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Jimmie Durham

Durham was born in Washington, Arkansas and became active in theatre, performance and literature related to the US civil rights movement in the 1960s. His first solo exhibition as a visual artist was in Austin, Texas in 1968. Durham moved to Geneva, Switzerland in 1969 where he studied at L’École des Beaux-Arts until being drawn back to the US in 1973 through his involvement with the American Indian Movement (AIM). From 1973 until 1980 he worked as a political organizer with AIM, becoming a member of the movement’s Central Council. He also served as director of the International Indian Treaty Council and representative to the United Nations. When AIM fragmented at the end of the 1970s Durham, who was then living in New York City, returned his attention to art, creating sculptures that radically challenged conventional representations of North American Indians. He exhibited and published essays frequently and from 1981 to 1983 he was the director of the Foundation for the Community of Artists in New York. In 1983 West End Press publishedColumbus Day, a book of his poems and in 1988 his poetry was also included in Harper’s Anthology of 20th Century Native American Poetry.

In 1987 Durham moved to Cuernavaca, Mexico, where he was based until moving to Europe in 1994. During his time in Mexico, Durham exhibited widely, including at the Whitney Biennialdocumenta IXInstitute of Contemporary Arts, London,Exit Art, the Museum of Modern Art, Antwerp and the Palais des Beaux-Arts, Brussels. He also published a number of essays in books and periodicals, including Art ForumArt Journal (CAA) and Third Text. In 1993 a collection of his essays, A Certain Lack of Coherence, was published by Kala Press.

Since moving to Europe, Durham’s work has focused primarily on the relationship between architecture, monumentality and national narratives. His anti-architectural sculptures, performances and videos seek to liberate architecture’s privileged material, stone, from its metaphorical associations with monumentality, stability and permanence. His exhibitions in Europe have included venues such as the Hamburg Kunstverein, FRAC in ReimsHaus Wittgenstein in Vienna, Kunstverein Munich, and the Venice Biennale, among many others. He participated in « A Grain of Dust A Drop of Water: The 5th Gwangju Biennale » in 2004. In 2005 Durham co-curated The American West, an attack on cowboy and Indian mythology, at Compton Verney, UK. In 2006 he also had various of his work exposed in the Serralves Foundation, in the Portuguese city of Porto. In 2009, a permanent public art piece by Durham, « Serpentine rouge » has been installed in Indre (Loire-Atlantique) in France along the Loire river. Durham In 2010 Durham presented his Rocks Encouraged in the Portikus exhibition hall in Frankfurt am MainGermany.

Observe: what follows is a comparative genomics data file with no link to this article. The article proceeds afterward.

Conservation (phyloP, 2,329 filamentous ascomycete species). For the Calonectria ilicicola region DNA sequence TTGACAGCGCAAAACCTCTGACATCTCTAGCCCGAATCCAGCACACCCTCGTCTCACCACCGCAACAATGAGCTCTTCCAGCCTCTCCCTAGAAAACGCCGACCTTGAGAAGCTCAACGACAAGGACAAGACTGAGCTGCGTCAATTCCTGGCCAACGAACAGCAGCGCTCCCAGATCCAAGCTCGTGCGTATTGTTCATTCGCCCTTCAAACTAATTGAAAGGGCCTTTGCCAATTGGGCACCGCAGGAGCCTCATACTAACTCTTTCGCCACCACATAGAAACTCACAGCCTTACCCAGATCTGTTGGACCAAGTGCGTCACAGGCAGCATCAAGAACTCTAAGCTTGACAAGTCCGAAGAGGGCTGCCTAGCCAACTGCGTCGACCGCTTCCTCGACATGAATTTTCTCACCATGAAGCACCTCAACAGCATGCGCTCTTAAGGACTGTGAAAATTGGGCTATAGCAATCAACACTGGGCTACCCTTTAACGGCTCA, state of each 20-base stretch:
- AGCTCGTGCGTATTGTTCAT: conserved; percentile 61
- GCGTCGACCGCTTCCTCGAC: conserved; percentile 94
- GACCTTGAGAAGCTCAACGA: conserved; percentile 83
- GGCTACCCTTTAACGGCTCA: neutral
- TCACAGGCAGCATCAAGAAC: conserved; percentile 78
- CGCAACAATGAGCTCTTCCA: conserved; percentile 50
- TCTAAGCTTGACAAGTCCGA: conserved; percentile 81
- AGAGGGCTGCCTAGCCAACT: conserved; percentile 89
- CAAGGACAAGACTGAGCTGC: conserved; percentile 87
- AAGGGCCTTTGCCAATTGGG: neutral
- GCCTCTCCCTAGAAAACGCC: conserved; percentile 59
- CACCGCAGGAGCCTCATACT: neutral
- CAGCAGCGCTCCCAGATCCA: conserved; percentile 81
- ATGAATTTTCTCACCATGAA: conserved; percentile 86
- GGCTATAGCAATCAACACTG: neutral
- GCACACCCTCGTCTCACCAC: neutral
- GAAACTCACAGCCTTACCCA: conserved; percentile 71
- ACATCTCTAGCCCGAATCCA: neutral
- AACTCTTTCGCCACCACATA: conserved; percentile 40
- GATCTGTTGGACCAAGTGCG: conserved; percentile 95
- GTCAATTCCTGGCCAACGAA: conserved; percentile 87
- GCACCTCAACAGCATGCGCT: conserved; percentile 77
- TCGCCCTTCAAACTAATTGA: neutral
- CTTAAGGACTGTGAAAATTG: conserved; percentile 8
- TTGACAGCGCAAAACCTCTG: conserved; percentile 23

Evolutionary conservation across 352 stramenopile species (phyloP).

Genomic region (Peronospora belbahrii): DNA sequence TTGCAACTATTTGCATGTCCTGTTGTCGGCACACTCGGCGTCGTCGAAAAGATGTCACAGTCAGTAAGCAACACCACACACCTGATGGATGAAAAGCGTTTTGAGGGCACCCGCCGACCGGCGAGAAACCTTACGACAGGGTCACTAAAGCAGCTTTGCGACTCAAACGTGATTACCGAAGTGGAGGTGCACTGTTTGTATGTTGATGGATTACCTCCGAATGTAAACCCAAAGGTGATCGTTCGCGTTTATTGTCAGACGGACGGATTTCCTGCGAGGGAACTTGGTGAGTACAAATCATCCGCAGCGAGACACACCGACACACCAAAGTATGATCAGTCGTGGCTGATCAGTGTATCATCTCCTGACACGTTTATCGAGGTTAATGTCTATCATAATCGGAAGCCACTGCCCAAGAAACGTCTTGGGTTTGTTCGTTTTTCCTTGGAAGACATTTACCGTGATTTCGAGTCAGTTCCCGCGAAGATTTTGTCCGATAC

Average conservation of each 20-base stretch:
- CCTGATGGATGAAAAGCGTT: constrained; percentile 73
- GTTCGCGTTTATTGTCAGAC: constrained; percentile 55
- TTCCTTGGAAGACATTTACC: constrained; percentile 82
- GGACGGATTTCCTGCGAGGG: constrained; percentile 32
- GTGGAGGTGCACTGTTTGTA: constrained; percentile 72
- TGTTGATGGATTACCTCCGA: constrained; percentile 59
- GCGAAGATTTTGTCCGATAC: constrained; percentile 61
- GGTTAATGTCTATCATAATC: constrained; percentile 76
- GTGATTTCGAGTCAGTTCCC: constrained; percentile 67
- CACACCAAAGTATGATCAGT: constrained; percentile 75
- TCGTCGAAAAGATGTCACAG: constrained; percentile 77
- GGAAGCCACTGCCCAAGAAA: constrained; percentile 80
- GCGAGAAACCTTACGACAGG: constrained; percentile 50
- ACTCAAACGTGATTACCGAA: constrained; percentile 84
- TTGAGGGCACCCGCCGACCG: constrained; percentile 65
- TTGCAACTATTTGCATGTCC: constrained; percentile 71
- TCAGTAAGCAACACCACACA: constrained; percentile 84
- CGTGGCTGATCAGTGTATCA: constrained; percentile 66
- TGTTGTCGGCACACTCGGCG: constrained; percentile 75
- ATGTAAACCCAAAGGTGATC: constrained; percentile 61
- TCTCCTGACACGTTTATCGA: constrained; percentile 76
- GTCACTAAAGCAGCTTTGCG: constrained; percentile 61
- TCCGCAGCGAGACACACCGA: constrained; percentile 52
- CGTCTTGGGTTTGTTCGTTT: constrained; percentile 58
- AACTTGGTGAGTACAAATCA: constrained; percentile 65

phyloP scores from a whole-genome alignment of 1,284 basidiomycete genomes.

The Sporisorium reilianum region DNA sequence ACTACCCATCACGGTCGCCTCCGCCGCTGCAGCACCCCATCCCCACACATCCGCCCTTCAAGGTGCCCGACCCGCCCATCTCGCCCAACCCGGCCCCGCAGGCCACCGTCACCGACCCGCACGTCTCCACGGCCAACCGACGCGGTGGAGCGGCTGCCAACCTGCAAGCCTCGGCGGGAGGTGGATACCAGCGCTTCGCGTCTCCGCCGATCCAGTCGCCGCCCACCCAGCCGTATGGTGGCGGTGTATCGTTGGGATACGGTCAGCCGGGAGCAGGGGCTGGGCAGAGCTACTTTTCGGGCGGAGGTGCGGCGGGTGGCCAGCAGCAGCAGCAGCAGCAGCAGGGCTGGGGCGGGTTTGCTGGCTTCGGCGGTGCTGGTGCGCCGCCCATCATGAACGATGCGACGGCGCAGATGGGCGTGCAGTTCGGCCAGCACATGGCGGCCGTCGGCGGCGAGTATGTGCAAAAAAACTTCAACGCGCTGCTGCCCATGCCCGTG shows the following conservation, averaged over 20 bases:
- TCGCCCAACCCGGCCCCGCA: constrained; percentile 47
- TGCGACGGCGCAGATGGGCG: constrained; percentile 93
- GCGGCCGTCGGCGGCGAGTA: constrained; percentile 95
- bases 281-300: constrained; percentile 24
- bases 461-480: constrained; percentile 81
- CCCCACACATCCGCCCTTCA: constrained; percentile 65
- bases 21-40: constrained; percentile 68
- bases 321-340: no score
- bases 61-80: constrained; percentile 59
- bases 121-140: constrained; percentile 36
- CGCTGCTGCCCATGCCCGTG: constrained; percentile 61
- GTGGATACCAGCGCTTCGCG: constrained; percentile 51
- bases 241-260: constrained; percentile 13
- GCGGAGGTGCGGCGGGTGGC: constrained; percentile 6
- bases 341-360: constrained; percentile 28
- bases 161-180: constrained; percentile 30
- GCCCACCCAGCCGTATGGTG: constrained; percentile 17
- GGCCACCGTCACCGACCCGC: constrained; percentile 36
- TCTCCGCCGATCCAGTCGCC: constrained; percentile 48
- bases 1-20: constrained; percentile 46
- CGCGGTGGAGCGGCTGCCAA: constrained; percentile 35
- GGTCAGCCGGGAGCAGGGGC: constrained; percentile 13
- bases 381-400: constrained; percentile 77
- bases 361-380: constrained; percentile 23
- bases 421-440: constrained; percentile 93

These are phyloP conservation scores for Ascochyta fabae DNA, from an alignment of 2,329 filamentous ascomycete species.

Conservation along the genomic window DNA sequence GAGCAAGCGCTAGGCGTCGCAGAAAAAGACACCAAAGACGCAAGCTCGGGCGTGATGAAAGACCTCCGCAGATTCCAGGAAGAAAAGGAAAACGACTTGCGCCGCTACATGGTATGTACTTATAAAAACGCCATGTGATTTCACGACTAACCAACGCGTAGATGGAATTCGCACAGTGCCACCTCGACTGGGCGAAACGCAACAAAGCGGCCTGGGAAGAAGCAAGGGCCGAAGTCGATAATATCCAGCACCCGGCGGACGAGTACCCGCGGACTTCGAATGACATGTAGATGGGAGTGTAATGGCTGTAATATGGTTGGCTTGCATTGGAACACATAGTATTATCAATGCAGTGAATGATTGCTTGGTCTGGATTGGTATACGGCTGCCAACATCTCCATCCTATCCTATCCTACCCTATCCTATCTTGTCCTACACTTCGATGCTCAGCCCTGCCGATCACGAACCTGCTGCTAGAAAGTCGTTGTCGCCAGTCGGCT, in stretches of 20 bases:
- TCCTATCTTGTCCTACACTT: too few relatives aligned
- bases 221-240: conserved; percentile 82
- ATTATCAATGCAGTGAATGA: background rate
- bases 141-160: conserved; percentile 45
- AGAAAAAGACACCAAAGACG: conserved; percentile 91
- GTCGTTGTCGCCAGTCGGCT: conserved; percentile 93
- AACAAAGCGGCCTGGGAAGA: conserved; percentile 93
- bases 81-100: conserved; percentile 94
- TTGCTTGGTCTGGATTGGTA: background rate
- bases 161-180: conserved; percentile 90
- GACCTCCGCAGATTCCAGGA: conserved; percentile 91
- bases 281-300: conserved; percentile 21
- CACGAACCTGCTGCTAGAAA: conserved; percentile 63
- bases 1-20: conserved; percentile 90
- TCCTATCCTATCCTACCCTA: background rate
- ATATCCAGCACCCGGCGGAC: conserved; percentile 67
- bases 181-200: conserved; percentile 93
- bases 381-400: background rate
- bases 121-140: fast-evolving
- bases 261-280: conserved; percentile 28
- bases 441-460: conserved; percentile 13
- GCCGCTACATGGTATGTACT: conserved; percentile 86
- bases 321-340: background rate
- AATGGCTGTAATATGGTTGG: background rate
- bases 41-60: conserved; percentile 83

In 1995 Phaidon Press published Jimmie Durham, a comprehensive survey of his art, with contributions by Laura Mulvey, Dirk Snauwaert, and Mark Alice Durant. In 2009, with a retrospective exhibition Pierre Rejetées… at Musée d’Art Moderne de la Ville de Paris in France, a catalogue was published

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